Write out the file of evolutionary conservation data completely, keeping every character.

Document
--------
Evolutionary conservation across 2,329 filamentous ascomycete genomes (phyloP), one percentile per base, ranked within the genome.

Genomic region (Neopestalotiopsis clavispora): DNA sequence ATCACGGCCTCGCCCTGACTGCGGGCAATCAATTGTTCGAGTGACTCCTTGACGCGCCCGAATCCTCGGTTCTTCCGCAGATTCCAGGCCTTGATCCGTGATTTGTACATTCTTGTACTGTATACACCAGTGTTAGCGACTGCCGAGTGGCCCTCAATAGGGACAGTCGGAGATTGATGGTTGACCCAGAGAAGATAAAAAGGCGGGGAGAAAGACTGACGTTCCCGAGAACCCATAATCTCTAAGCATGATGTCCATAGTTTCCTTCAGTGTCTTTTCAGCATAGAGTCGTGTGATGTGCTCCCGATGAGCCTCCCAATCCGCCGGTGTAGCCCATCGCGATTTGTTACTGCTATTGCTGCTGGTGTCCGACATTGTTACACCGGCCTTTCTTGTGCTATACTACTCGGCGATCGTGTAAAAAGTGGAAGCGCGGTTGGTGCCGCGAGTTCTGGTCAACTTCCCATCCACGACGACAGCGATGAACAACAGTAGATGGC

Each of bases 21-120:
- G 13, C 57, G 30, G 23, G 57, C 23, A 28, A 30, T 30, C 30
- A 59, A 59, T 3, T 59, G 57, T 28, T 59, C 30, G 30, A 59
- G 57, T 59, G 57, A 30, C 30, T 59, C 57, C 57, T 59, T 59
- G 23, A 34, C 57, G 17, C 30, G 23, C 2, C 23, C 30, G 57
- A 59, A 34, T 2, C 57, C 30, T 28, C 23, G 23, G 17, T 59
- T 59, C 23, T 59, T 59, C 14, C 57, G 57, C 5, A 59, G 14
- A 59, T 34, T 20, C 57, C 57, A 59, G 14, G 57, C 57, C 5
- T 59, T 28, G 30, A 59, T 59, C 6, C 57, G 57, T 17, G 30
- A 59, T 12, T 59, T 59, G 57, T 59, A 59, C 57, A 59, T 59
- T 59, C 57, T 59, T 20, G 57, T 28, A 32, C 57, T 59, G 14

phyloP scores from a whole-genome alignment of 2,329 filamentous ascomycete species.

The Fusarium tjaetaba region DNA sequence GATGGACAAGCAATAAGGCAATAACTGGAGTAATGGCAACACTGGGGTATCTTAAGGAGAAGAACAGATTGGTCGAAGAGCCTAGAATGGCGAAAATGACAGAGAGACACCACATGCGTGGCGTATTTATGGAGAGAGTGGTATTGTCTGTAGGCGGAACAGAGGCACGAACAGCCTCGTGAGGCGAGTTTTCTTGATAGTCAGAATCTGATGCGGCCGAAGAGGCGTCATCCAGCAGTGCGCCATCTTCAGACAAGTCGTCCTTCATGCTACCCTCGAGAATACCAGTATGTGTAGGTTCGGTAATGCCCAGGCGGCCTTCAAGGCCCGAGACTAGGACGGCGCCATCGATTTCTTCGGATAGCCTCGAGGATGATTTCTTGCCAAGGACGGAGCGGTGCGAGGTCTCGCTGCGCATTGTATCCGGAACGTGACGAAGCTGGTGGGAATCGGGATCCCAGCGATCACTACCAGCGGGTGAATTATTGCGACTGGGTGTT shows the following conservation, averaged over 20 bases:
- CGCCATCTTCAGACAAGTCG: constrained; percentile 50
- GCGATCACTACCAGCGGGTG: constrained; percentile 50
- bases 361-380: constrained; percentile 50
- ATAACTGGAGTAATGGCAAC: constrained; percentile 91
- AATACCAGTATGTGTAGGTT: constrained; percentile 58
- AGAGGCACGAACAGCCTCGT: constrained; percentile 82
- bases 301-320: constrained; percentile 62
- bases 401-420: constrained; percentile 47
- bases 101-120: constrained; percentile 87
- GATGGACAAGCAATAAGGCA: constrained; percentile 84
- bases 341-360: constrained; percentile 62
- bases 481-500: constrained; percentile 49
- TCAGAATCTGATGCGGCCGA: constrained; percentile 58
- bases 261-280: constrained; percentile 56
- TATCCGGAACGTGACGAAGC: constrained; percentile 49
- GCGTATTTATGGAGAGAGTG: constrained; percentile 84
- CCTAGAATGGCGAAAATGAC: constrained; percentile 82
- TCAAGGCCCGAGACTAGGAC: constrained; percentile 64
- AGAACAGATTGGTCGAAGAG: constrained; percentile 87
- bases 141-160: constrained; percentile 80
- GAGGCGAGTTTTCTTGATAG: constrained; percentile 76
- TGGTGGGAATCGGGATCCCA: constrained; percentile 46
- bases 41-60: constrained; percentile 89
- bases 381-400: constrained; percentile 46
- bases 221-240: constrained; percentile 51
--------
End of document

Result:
Evolutionary conservation across 2,329 filamentous ascomycete genomes (phyloP), one percentile per base, ranked within the genome.

Genomic region (Neopestalotiopsis clavispora): DNA sequence ATCACGGCCTCGCCCTGACTGCGGGCAATCAATTGTTCGAGTGACTCCTTGACGCGCCCGAATCCTCGGTTCTTCCGCAGATTCCAGGCCTTGATCCGTGATTTGTACATTCTTGTACTGTATACACCAGTGTTAGCGACTGCCGAGTGGCCCTCAATAGGGACAGTCGGAGATTGATGGTTGACCCAGAGAAGATAAAAAGGCGGGGAGAAAGACTGACGTTCCCGAGAACCCATAATCTCTAAGCATGATGTCCATAGTTTCCTTCAGTGTCTTTTCAGCATAGAGTCGTGTGATGTGCTCCCGATGAGCCTCCCAATCCGCCGGTGTAGCCCATCGCGATTTGTTACTGCTATTGCTGCTGGTGTCCGACATTGTTACACCGGCCTTTCTTGTGCTATACTACTCGGCGATCGTGTAAAAAGTGGAAGCGCGGTTGGTGCCGCGAGTTCTGGTCAACTTCCCATCCACGACGACAGCGATGAACAACAGTAGATGGC

Each of bases 21-120:
- G 13, C 57, G 30, G 23, G 57, C 23, A 28, A 30, T 30, C 30
- A 59, A 59, T 3, T 59, G 57, T 28, T 59, C 30, G 30, A 59
- G 57, T 59, G 57, A 30, C 30, T 59, C 57, C 57, T 59, T 59
- G 23, A 34, C 57, G 17, C 30, G 23, C 2, C 23, C 30, G 57
- A 59, A 34, T 2, C 57, C 30, T 28, C 23, G 23, G 17, T 59
- T 59, C 23, T 59, T 59, C 14, C 57, G 57, C 5, A 59, G 14
- A 59, T 34, T 20, C 57, C 57, A 59, G 14, G 57, C 57, C 5
- T 59, T 28, G 30, A 59, T 59, C 6, C 57, G 57, T 17, G 30
- A 59, T 12, T 59, T 59, G 57, T 59, A 59, C 57, A 59, T 59
- T 59, C 57, T 59, T 20, G 57, T 28, A 32, C 57, T 59, G 14

phyloP scores from a whole-genome alignment of 2,329 filamentous ascomycete species.

The Fusarium tjaetaba region DNA sequence GATGGACAAGCAATAAGGCAATAACTGGAGTAATGGCAACACTGGGGTATCTTAAGGAGAAGAACAGATTGGTCGAAGAGCCTAGAATGGCGAAAATGACAGAGAGACACCACATGCGTGGCGTATTTATGGAGAGAGTGGTATTGTCTGTAGGCGGAACAGAGGCACGAACAGCCTCGTGAGGCGAGTTTTCTTGATAGTCAGAATCTGATGCGGCCGAAGAGGCGTCATCCAGCAGTGCGCCATCTTCAGACAAGTCGTCCTTCATGCTACCCTCGAGAATACCAGTATGTGTAGGTTCGGTAATGCCCAGGCGGCCTTCAAGGCCCGAGACTAGGACGGCGCCATCGATTTCTTCGGATAGCCTCGAGGATGATTTCTTGCCAAGGACGGAGCGGTGCGAGGTCTCGCTGCGCATTGTATCCGGAACGTGACGAAGCTGGTGGGAATCGGGATCCCAGCGATCACTACCAGCGGGTGAATTATTGCGACTGGGTGTT shows the following conservation, averaged over 20 bases:
- CGCCATCTTCAGACAAGTCG: constrained; percentile 50
- GCGATCACTACCAGCGGGTG: constrained; percentile 50
- bases 361-380: constrained; percentile 50
- ATAACTGGAGTAATGGCAAC: constrained; percentile 91
- AATACCAGTATGTGTAGGTT: constrained; percentile 58
- AGAGGCACGAACAGCCTCGT: constrained; percentile 82
- bases 301-320: constrained; percentile 62
- bases 401-420: constrained; percentile 47
- bases 101-120: constrained; percentile 87
- GATGGACAAGCAATAAGGCA: constrained; percentile 84
- bases 341-360: constrained; percentile 62
- bases 481-500: constrained; percentile 49
- TCAGAATCTGATGCGGCCGA: constrained; percentile 58
- bases 261-280: constrained; percentile 56
- TATCCGGAACGTGACGAAGC: constrained; percentile 49
- GCGTATTTATGGAGAGAGTG: constrained; percentile 84
- CCTAGAATGGCGAAAATGAC: constrained; percentile 82
- TCAAGGCCCGAGACTAGGAC: constrained; percentile 64
- AGAACAGATTGGTCGAAGAG: constrained; percentile 87
- bases 141-160: constrained; percentile 80
- GAGGCGAGTTTTCTTGATAG: constrained; percentile 76
- TGGTGGGAATCGGGATCCCA: constrained; percentile 46
- bases 41-60: constrained; percentile 89
- bases 381-400: constrained; percentile 46
- bases 221-240: constrained; percentile 51